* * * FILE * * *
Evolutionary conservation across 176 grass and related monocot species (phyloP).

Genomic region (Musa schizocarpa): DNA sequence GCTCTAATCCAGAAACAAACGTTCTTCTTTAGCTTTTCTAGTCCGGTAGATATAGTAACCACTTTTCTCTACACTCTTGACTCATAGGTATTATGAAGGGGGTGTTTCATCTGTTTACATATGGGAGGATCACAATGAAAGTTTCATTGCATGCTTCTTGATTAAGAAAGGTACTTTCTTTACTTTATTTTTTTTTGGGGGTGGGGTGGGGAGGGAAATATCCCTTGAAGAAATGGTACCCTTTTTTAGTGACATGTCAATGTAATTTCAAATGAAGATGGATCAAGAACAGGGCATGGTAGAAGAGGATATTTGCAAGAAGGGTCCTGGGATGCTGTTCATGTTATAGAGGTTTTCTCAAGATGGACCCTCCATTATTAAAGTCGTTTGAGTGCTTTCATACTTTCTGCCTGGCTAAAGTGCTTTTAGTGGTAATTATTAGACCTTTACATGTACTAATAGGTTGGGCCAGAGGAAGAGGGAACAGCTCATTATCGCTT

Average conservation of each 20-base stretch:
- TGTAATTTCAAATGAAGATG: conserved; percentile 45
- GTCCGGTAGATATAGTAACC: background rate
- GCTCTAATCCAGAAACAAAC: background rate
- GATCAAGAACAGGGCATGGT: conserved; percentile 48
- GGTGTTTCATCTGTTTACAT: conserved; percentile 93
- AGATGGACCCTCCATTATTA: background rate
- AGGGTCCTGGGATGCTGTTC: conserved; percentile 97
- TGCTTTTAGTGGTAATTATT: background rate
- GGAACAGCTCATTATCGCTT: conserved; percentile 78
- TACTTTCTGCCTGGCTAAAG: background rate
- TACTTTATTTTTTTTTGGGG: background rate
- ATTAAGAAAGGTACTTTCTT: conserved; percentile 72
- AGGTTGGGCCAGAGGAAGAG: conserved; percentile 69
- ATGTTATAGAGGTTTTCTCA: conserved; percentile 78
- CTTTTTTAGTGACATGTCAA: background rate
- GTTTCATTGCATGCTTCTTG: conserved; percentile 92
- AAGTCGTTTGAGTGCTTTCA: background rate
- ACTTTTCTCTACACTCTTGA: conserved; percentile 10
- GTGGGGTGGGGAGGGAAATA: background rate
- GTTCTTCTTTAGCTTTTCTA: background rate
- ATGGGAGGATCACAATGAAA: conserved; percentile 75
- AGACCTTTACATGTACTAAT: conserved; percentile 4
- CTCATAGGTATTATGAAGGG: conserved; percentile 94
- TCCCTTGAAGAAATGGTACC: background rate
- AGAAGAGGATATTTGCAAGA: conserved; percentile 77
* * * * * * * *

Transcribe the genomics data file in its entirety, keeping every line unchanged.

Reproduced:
Evolutionary conservation across 176 grass and related monocot species (phyloP).

Genomic region (Musa schizocarpa): DNA sequence GCTCTAATCCAGAAACAAACGTTCTTCTTTAGCTTTTCTAGTCCGGTAGATATAGTAACCACTTTTCTCTACACTCTTGACTCATAGGTATTATGAAGGGGGTGTTTCATCTGTTTACATATGGGAGGATCACAATGAAAGTTTCATTGCATGCTTCTTGATTAAGAAAGGTACTTTCTTTACTTTATTTTTTTTTGGGGGTGGGGTGGGGAGGGAAATATCCCTTGAAGAAATGGTACCCTTTTTTAGTGACATGTCAATGTAATTTCAAATGAAGATGGATCAAGAACAGGGCATGGTAGAAGAGGATATTTGCAAGAAGGGTCCTGGGATGCTGTTCATGTTATAGAGGTTTTCTCAAGATGGACCCTCCATTATTAAAGTCGTTTGAGTGCTTTCATACTTTCTGCCTGGCTAAAGTGCTTTTAGTGGTAATTATTAGACCTTTACATGTACTAATAGGTTGGGCCAGAGGAAGAGGGAACAGCTCATTATCGCTT

Average conservation of each 20-base stretch:
- TGTAATTTCAAATGAAGATG: conserved; percentile 45
- GTCCGGTAGATATAGTAACC: background rate
- GCTCTAATCCAGAAACAAAC: background rate
- GATCAAGAACAGGGCATGGT: conserved; percentile 48
- GGTGTTTCATCTGTTTACAT: conserved; percentile 93
- AGATGGACCCTCCATTATTA: background rate
- AGGGTCCTGGGATGCTGTTC: conserved; percentile 97
- TGCTTTTAGTGGTAATTATT: background rate
- GGAACAGCTCATTATCGCTT: conserved; percentile 78
- TACTTTCTGCCTGGCTAAAG: background rate
- TACTTTATTTTTTTTTGGGG: background rate
- ATTAAGAAAGGTACTTTCTT: conserved; percentile 72
- AGGTTGGGCCAGAGGAAGAG: conserved; percentile 69
- ATGTTATAGAGGTTTTCTCA: conserved; percentile 78
- CTTTTTTAGTGACATGTCAA: background rate
- GTTTCATTGCATGCTTCTTG: conserved; percentile 92
- AAGTCGTTTGAGTGCTTTCA: background rate
- ACTTTTCTCTACACTCTTGA: conserved; percentile 10
- GTGGGGTGGGGAGGGAAATA: background rate
- GTTCTTCTTTAGCTTTTCTA: background rate
- ATGGGAGGATCACAATGAAA: conserved; percentile 75
- AGACCTTTACATGTACTAAT: conserved; percentile 4
- CTCATAGGTATTATGAAGGG: conserved; percentile 94
- TCCCTTGAAGAAATGGTACC: background rate
- AGAAGAGGATATTTGCAAGA: conserved; percentile 77